Sign up to receive The Commons posts in your inbox.
On Buy American: Trump Should Listen To Steve Bannon, Not Steve Moore
A 2020 presidential contender unveiled a 700 billion dollar ‘Buy American’ plan today to rebuild America’s manufacturing sector devastated by the coronavirus.
It’s a great idea that free market fundamentalists despise and real economic conservatives have been pushing for. The only problem is that the candidate who unveiled the plan was presumptive Democratic nominee Joe Biden, not the Republican President of the United States Donald Trump.
Trump even has a Buy American executive order. It is not as sweeping in scope, but it would incentivize bringing critical medical supply chains back to the United States. The order enjoys broad political support with the American public and makes intuitive sense amid a crisis that revealed America is wholly dependent on the People’s Republic of China to meet its most basic needs.
Mystifyingly, however, the executive order continues to languish in the White House interagency process and remains unsigned by Trump. It seems nobody can tell you why. Open-source reporting from the Washington Post indicates that its opponents fear China may retaliate against the order by blocking personal protective equipment shipments to the United States. Some might observe that this fear only reinforces why such an order is needed in the first place.
This juxtaposition reveals how Joe Biden is behaving like more of an economic nationalist than Trump in 2020 thus far. This state of affairs is galling. Trump unquestionably won the White House by embracing economic nationalism, while Biden spent nearly 40 years championing the neoliberal economic agenda that lost the Democrats the 2016 election in the first place.
Biden vociferously championed NAFTA, China’s entrance into the WTO, and the Trans-Pacific Partnership which was loudly rejected by the American public in 2016. In a demonstration of his true colors, Biden’s own adviser refused to rule out re-entering TPP to the Wall Street Journal and would only say that it would not “be a priority” while the American economy is undergoing reconstruction.
Economic nationalists see this is a major blunder for the Trump campaign while economic libertarians think it is a major blunder for Biden. This dichotomy is best on display in the reactions to Biden’s announcement from former Trump campaign chairman Steve Bannon and Freedom Works co-founder Stephen Moore.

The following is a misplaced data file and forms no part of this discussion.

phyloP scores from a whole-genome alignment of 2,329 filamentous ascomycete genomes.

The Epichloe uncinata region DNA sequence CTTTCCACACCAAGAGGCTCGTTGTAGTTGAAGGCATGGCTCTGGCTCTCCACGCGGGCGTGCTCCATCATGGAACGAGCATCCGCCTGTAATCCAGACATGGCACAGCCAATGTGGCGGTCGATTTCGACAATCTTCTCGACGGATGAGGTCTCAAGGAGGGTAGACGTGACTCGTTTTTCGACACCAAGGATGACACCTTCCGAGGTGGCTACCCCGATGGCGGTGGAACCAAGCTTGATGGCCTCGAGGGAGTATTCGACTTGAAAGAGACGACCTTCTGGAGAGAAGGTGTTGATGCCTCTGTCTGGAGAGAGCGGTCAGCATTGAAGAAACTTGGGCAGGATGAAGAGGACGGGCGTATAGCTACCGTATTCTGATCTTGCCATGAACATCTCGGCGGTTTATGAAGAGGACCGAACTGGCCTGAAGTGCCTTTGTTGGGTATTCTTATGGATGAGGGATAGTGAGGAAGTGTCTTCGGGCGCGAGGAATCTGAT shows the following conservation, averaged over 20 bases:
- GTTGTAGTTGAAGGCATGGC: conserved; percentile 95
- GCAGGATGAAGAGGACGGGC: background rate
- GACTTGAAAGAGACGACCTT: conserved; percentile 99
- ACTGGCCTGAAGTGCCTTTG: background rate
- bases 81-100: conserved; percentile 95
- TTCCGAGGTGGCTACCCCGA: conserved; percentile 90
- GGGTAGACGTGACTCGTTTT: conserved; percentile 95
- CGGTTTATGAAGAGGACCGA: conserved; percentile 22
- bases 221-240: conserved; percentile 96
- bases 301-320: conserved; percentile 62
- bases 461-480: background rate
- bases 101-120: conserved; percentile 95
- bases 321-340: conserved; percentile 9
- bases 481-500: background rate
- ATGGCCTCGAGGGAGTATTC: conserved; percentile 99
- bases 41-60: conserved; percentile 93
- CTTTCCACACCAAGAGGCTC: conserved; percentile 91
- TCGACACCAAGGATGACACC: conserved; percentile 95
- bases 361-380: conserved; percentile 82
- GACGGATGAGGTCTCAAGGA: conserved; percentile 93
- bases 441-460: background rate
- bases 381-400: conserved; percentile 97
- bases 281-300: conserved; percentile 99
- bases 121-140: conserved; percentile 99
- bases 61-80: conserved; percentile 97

Bannon called Biden’s proposal “smart” and “right out of the Trump 2016 playbook,” and elaborated that the Trump campaign was “caught flat footed” by the move. Moore, on the contrary, said that plan “is a radical plan of wealth redistribution … [that would] thrust [America] into a second great depression that would hurt the poor and minorities most.”
Trump should listen to the first Steve, the one who got him into the White House in 2016 and recognizes the potent threat that Biden’s proposal faces to his seemingly rudderless re-election campaign which misses the driving engine of economic nationalism that propelled it forward in 2016.
Unfortunately, as I’ve documented here in the past, the other Steve appears ascendant in the White House policymaking process. Moore’s response to the worst economic crisis since the Great Depression has been to cling to the canard that government spending has zero impact on the macroeconomy and to offer the same tired solutions he’s spouted for nearly 25 years.
Stephen Moore’s archaic ideas in a time when a vast majority of the American public believes the country is on the wrong track is sure to result in a resounding defeat at the ballot box.Return to the Commons
I never thought I would find myself in wholehearted agreement with Paul Krugman. That is, until I ran across the following passage from his 1996 book Pop Internationalism: “If top government officials are strongly committed to a particular economic doctrine, their commitment inevitably sets the tone for policy making on all issues, even those which […]
Thanks to the near-criminal negligence of neoliberal globalist policymakers in both the Democratic and Republican parties, America’s national industrial base, the foundation of its global power, has eroded to the point of collapse. The microchip was invented in the U.S., but America is dependent for its microchip supply on Taiwan and other countries and has […]